Heifers are like a shiny new car... Fun to have around and imagine all the potential but it takes a bunch of capital to get behind the wheel and once you get it on the road it's a car just like any other car and it will never be worth what you've already invested in it... So much cheaper to just go buy a bunch of cars with a ton of miles and drive them till they drop and then sell them for close to what you already had into them. :nod:
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Re: Would you even consider?

Postby regolith » Mon Mar 12, 2012 1:31 am

thanks. I'm going to put this idea right to the backburner for the moment... the heifers are a group I'd intended to sell all along, don't really fit my system, but I'm fairly low on numbers now for next year.
I've known people do similar things here... one of my open 2 yr olds got picked up at the works and I got the phone call from LIC wanting me to release her records for the new owner & I thought the guy was a fool because if she'd produced worth a dam I wouldn't have sent her to the meat works. Heard of another who buys young open cows, keeps no heifer calves and runs about eight or nine Jersey bulls with the herd (no AI), and apparently he's got one of the tightest calving patterns and lowest open rate around.

400,000 SCC limit bb. I've never even come close to it this year, averaging about 180,000. This herd was averaging under 100,000 with next to no mastitis when we were in Taranaki and I want to get back to that - I'm fed up of treating mastitis every month. Still got nineteen cows in the herd that have had a case of mastitis this year - I've culled the others - and any of those that get it again after DCT will be gone too. The vet says cure rates can be 80% after DCT so lets hope so, because there's some top-notch cows in that group.
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Re: Would you even consider?

Postby alisonb » Mon Mar 12, 2012 2:58 pm

regolith wrote:The winter feed budgets don't work. An advisor who was here to condition score my cows the other day left his best recommendation of 'sell the herd and walk off the farm' because he can see there's too many challenges... the farm has never been properly set up for milk production.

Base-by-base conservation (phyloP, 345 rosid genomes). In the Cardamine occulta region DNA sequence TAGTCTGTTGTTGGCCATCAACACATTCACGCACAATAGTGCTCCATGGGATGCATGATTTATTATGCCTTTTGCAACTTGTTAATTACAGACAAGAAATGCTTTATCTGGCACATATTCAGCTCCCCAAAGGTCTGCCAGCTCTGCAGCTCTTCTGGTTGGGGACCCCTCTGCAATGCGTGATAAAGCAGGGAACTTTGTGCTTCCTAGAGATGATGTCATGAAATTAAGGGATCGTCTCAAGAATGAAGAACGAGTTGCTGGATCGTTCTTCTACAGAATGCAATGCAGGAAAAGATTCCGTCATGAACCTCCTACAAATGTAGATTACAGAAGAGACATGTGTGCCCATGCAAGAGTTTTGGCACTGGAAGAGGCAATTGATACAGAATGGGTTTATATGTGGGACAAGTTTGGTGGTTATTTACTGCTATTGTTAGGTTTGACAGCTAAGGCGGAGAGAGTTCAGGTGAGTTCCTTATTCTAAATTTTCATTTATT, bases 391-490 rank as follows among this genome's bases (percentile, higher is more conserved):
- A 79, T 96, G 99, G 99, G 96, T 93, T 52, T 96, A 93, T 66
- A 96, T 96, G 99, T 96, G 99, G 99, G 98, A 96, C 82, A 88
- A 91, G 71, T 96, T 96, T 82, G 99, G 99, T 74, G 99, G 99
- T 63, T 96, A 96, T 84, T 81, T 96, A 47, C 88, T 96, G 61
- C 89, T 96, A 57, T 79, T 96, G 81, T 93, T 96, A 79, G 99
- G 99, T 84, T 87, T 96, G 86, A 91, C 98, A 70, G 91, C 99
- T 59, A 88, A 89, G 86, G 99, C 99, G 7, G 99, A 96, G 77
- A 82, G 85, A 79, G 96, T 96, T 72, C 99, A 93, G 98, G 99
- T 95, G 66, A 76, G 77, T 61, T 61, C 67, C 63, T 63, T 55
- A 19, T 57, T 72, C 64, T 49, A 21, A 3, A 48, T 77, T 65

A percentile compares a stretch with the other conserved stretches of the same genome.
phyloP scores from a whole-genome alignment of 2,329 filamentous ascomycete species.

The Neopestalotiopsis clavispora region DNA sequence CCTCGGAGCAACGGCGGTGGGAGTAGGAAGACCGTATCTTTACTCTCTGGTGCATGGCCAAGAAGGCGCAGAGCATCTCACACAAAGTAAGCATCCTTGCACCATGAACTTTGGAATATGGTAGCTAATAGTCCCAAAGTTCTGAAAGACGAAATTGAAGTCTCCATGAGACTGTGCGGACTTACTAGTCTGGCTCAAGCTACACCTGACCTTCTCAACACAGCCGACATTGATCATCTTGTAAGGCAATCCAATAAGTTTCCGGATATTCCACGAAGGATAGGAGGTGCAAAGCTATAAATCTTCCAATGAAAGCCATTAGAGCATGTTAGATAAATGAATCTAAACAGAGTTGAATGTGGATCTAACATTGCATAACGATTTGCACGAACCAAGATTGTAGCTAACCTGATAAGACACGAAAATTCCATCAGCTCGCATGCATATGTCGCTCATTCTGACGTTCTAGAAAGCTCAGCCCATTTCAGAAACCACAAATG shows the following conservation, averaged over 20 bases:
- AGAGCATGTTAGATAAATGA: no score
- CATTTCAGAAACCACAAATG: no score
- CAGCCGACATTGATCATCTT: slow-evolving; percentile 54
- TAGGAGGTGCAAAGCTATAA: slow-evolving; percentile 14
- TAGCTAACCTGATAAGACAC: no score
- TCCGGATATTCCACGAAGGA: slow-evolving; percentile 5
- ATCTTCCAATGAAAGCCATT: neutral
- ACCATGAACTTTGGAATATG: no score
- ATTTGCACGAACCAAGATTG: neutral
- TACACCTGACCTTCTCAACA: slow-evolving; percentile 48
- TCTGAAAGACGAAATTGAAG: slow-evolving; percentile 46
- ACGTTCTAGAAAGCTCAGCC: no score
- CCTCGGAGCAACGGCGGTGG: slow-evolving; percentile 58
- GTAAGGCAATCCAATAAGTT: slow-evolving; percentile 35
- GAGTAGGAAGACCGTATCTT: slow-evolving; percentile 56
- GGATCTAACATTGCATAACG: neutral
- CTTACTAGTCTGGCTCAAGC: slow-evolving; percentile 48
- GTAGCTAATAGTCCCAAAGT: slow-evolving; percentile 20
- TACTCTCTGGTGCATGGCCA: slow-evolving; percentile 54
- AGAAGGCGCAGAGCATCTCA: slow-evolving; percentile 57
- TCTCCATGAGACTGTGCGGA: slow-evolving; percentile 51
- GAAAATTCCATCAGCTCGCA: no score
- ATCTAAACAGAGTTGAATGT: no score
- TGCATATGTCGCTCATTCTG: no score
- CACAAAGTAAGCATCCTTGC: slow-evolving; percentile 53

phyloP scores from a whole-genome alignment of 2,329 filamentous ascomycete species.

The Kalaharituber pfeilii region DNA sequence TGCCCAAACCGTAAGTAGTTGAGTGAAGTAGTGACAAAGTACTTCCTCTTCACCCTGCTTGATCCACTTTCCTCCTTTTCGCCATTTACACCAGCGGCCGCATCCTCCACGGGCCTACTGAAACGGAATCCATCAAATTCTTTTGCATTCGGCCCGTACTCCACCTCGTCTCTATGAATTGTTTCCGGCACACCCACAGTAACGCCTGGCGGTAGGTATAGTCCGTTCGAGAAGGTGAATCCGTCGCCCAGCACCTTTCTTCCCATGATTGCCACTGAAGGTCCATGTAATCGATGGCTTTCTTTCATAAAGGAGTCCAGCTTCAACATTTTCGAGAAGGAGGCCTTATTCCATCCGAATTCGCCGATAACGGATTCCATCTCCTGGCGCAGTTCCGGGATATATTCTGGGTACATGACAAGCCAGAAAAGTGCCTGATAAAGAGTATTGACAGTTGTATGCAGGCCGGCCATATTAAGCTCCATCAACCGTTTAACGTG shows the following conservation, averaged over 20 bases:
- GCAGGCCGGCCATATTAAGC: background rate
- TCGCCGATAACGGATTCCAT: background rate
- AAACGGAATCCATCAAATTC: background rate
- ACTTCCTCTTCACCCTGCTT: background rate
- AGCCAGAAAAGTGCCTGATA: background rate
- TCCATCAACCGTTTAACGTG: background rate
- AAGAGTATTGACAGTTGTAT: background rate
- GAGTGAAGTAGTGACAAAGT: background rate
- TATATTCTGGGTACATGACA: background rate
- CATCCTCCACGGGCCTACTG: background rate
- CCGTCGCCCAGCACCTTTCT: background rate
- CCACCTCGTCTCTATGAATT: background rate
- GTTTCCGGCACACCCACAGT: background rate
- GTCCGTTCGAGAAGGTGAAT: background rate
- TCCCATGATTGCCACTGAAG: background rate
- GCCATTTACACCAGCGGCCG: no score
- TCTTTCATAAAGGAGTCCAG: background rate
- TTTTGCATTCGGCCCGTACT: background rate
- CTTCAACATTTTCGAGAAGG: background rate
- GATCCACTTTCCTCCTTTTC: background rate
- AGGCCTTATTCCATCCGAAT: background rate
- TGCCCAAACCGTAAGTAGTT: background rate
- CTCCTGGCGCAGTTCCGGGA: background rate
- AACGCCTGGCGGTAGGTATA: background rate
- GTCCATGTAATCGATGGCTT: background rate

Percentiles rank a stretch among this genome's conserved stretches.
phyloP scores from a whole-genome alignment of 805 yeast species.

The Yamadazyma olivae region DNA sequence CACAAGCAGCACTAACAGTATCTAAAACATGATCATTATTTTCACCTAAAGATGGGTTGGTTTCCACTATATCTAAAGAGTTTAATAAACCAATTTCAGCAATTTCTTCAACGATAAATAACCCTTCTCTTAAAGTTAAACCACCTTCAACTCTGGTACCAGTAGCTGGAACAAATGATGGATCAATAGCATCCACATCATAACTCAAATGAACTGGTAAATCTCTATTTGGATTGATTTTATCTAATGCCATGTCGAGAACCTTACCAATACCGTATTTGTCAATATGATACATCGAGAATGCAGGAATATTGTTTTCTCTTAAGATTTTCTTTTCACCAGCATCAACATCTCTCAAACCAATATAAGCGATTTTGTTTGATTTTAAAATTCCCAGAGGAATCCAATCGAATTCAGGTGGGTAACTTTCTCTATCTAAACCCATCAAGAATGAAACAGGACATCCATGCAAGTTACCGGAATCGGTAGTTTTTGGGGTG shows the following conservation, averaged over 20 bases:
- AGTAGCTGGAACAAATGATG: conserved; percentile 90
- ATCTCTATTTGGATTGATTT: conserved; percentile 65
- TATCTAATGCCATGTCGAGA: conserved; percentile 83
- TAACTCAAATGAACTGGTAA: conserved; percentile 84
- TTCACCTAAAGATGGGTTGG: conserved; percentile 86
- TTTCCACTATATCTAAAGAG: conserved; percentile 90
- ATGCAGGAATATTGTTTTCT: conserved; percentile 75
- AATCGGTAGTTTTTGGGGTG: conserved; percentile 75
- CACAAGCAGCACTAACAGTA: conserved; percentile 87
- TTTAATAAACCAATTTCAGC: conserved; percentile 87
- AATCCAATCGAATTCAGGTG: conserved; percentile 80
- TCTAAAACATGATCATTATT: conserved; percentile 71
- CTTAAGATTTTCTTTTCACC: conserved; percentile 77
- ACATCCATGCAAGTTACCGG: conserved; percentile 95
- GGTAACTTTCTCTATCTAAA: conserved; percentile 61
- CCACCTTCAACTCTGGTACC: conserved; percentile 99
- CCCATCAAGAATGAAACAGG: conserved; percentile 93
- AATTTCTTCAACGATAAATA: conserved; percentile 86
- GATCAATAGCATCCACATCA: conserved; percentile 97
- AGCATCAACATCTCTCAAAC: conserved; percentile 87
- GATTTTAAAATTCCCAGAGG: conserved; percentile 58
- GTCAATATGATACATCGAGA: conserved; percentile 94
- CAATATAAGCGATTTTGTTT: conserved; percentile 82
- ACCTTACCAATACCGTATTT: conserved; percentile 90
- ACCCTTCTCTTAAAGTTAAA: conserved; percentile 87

Have you ever considered scaling down somewhat and processing(pasturizing etc) your own milk and selling organic products directly to wholesalers. According to advisor how big a herd can the farm handle? Perhaps heed his words before it's too late, you don't exactly have to walk away but there is more than one way to skin a cat.
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Re: Would you even consider?

Postby regolith » Mon Mar 12, 2012 3:22 pm

200 cows alison.
That's what this farm is supposed to be able to handle. 200 be nice 500 kg Friesian cows plus heifers.
I'm milking 160 Jersey type crossbreds - 400 kg girls and buying in a high proportion of their production on an extortionate lease on a farm that is not set up for dairying... tracks are impassable, water is unsuitable for either stock drinking or plant cleaning and is not reaching the back of farm, water has run out at dairy again last night and I spent an hour trying to get the pump going again after adding swamp water to the storage tanks & will have to have another go before milking now. Milking 137 actually, culled 3 open ones last week and dried off 20 last night.

Yeah, maybe I should heed his words and try milking 200 cows again next year :eye-roll:
Not meaning to lash out at you Alison; I had a pretty good idea what I was walking into when I took on this farm but I simply didn't have options at the time with the other guy choosing to dishonour his contract at the eleventh hour. The gamble here is to keep enough production going/cows milking to stay in business, and dropping to what the farm can handle won't do it.
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Re: Would you even consider?

Postby alisonb » Mon Mar 12, 2012 3:31 pm

You are missing my point :)
alisonb wrote:Have you ever considered scaling down somewhat and processing(pasturizing etc) your own milk and selling organic products directly to wholesalers.
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Re: Would you even consider?

Postby regolith » Mon Mar 12, 2012 3:42 pm

yeah, but I wanted to say it :-)
...and more. Sorry, the current advisor who's helping with the condition score gain didn't suggest a number of cows, he just confirmed that none of the options are going to work. Different advisor plus Fonterra plus farm owner all told me when I was looking at this farm that it was a 200-cow farm. It was six months before someone gave me the information that there had been 200 cows on the farm the previous spring and they'd been dying of starvation... literally dying of it.